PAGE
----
How different an apple is in this state!  Fully transformed.  I thought that then when watching the play but as I rode through the wood that spring day, I decided to examine why I feel so differently about a peeled apple….

When peeled, the apple immediately seems to be very soft.  Somehow, it seems even sweeter and more like a delicacy.  It ceases to feel like something that can be gripped tightly and thrown, if desired.  Peeled, an apple feels like some sort of dessert.  One that mustn’t be dropped to the ground as dirt will stick to it.  This would be undesirable for a child to have since he may drop it and ruin it.  With an unpeeled apple he could simply dust it off and bite into it.  I’ve never enjoyed a sliced apple or a peeled apple in any form.  Some may delight in seeing an apple peeled, imagining their teeth pushing through its whitish flesh relatively unobstructed, or perhaps imagining the pie into which they will eventually baked.  I’ve never enjoyed these ideas as much as others have.  I prefer an apple whole.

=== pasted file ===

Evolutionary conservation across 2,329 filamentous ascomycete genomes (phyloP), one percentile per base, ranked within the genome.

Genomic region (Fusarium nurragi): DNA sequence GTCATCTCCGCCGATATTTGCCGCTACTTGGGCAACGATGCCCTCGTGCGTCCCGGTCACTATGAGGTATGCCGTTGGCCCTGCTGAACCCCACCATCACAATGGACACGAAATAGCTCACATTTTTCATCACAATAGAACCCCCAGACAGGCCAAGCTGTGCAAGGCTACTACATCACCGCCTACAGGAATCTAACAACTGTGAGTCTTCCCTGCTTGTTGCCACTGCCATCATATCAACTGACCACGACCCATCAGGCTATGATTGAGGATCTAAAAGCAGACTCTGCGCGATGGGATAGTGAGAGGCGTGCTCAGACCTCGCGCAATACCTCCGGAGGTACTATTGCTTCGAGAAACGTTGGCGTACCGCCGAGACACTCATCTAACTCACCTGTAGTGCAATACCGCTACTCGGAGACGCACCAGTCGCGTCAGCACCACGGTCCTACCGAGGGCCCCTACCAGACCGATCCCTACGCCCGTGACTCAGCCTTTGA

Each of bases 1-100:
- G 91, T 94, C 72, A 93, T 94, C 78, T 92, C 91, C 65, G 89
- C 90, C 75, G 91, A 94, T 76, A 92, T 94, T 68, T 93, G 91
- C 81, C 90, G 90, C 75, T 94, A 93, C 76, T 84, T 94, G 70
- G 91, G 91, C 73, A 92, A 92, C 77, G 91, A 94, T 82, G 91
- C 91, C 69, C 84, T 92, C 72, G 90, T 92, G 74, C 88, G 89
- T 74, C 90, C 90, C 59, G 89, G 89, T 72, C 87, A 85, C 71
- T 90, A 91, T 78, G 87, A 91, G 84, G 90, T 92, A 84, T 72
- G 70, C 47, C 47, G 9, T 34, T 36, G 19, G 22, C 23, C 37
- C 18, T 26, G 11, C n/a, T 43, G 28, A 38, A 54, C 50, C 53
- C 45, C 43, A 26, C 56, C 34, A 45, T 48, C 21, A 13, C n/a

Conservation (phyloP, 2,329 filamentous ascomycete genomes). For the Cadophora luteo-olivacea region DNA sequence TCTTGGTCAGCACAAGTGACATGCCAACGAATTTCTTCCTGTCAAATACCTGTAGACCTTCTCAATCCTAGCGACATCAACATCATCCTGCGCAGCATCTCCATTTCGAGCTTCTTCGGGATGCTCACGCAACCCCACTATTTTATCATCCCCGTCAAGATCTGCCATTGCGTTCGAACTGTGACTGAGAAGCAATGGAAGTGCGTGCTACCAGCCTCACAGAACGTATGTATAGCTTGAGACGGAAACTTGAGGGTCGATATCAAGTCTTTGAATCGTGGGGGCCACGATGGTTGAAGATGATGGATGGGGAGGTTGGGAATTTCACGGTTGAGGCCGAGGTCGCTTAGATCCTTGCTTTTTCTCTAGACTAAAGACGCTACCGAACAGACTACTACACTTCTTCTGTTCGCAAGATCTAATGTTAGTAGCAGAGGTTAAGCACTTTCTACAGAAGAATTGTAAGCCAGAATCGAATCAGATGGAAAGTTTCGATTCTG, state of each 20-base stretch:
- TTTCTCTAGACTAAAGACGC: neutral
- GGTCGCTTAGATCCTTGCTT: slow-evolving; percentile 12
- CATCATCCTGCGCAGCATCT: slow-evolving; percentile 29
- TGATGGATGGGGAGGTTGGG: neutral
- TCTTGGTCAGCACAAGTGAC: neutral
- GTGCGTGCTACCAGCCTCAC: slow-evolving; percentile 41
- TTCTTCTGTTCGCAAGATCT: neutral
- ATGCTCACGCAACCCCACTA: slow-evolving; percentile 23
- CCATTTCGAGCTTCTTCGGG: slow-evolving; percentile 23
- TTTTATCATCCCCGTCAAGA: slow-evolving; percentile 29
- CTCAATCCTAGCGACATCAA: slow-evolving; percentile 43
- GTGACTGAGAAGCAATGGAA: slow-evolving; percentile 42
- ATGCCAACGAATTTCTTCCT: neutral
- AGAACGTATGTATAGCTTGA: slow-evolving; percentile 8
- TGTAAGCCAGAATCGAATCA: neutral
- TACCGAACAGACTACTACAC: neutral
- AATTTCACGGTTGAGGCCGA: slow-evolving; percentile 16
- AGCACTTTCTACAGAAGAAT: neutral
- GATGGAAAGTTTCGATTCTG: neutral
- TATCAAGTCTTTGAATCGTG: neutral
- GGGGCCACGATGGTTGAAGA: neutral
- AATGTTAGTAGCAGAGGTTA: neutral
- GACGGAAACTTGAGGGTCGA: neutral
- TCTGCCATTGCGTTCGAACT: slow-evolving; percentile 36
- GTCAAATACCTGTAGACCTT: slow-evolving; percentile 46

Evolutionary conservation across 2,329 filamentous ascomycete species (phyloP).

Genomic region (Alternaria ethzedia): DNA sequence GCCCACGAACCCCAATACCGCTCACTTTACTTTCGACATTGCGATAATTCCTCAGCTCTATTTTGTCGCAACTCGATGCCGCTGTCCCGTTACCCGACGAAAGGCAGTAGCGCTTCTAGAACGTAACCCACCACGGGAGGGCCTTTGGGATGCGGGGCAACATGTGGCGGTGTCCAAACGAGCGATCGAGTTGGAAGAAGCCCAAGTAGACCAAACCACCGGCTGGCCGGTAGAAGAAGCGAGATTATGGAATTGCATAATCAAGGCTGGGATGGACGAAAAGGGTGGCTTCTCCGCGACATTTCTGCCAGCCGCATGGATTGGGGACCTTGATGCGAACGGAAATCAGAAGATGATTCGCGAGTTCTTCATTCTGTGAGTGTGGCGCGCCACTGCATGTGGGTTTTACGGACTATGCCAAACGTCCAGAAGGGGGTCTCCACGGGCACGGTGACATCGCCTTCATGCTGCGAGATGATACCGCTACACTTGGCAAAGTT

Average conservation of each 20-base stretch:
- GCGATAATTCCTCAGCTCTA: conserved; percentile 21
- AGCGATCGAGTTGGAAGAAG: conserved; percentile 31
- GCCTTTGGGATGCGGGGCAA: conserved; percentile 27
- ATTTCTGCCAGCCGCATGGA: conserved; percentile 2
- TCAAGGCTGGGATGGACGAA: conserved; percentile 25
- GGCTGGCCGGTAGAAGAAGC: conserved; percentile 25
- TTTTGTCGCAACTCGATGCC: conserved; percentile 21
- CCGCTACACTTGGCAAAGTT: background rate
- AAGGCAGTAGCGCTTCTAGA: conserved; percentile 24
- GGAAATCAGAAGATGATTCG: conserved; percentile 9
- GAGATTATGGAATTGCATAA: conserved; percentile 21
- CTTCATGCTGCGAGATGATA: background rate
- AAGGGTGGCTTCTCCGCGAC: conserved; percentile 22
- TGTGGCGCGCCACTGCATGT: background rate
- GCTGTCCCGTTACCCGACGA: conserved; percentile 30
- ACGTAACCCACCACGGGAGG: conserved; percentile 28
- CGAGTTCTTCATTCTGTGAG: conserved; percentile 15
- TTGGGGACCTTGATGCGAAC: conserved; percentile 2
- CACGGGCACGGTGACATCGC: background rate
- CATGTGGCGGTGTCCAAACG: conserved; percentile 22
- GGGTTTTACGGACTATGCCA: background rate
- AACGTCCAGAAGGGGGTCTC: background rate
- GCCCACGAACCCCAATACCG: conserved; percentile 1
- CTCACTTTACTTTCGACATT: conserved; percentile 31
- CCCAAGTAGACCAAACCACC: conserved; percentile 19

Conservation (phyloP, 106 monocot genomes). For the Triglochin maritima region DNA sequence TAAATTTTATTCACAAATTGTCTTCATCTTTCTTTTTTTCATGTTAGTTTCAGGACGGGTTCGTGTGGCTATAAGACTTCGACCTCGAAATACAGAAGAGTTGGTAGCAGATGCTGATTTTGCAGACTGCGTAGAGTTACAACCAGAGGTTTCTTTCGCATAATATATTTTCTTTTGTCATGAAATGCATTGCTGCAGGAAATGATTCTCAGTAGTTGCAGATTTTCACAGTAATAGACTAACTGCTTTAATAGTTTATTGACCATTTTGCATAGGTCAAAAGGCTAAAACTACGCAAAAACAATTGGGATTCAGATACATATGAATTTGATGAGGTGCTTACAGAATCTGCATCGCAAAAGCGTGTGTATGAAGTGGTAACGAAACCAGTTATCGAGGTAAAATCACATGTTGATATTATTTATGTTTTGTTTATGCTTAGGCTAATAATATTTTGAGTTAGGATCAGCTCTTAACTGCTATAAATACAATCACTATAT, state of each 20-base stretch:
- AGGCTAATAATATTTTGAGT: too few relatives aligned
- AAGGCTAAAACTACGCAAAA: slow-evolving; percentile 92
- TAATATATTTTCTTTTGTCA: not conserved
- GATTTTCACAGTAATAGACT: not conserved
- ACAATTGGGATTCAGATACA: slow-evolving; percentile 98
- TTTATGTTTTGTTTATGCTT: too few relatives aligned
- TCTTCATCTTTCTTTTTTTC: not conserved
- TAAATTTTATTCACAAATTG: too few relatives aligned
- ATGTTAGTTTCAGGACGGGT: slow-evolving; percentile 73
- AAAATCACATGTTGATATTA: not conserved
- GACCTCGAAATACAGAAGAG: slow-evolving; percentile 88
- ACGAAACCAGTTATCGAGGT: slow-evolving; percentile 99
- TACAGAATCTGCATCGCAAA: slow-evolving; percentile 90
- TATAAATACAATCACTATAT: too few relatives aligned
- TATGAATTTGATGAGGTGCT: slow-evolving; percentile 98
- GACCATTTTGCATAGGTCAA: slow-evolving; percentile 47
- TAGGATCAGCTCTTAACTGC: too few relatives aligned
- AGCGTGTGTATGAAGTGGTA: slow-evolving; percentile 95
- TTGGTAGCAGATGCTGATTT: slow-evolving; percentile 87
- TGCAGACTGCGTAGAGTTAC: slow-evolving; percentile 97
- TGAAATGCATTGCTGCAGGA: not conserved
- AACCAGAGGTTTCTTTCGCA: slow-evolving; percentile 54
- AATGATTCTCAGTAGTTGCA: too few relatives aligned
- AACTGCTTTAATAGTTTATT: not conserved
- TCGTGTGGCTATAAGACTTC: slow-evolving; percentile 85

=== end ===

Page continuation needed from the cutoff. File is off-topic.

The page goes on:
A good, solid apple is to be held firmly in the hand.  One ought to examine if briefly to find the most suitable bite-entry.  This is usually best done toward the top where one can bite downward away from the stem and pull the apple away with the hand while the teeth pull out a nice chunk of flesh.  If bitten right in the middle of the body, the lips will be pushed up uncomfortably into the face as the teeth go in.  This is avoided by entering from the top.  During this process, not only does one enjoy the sudden sweetness and lightly flowing juices, but one hears the sound of tearing apple-flesh and the crushing of the skin, the distinctly poppy, wet crunch.  Then while this is chewed in the mouth, teeth pulverizing the meat of the apple, juices abounding, the eater can survey the crater he has made in the apple to see where to bite off next.  I prefer to proceed down the apple until one whole side has been removed.  This allows one to simply circle around the core ripping away the skin and flesh of the apple.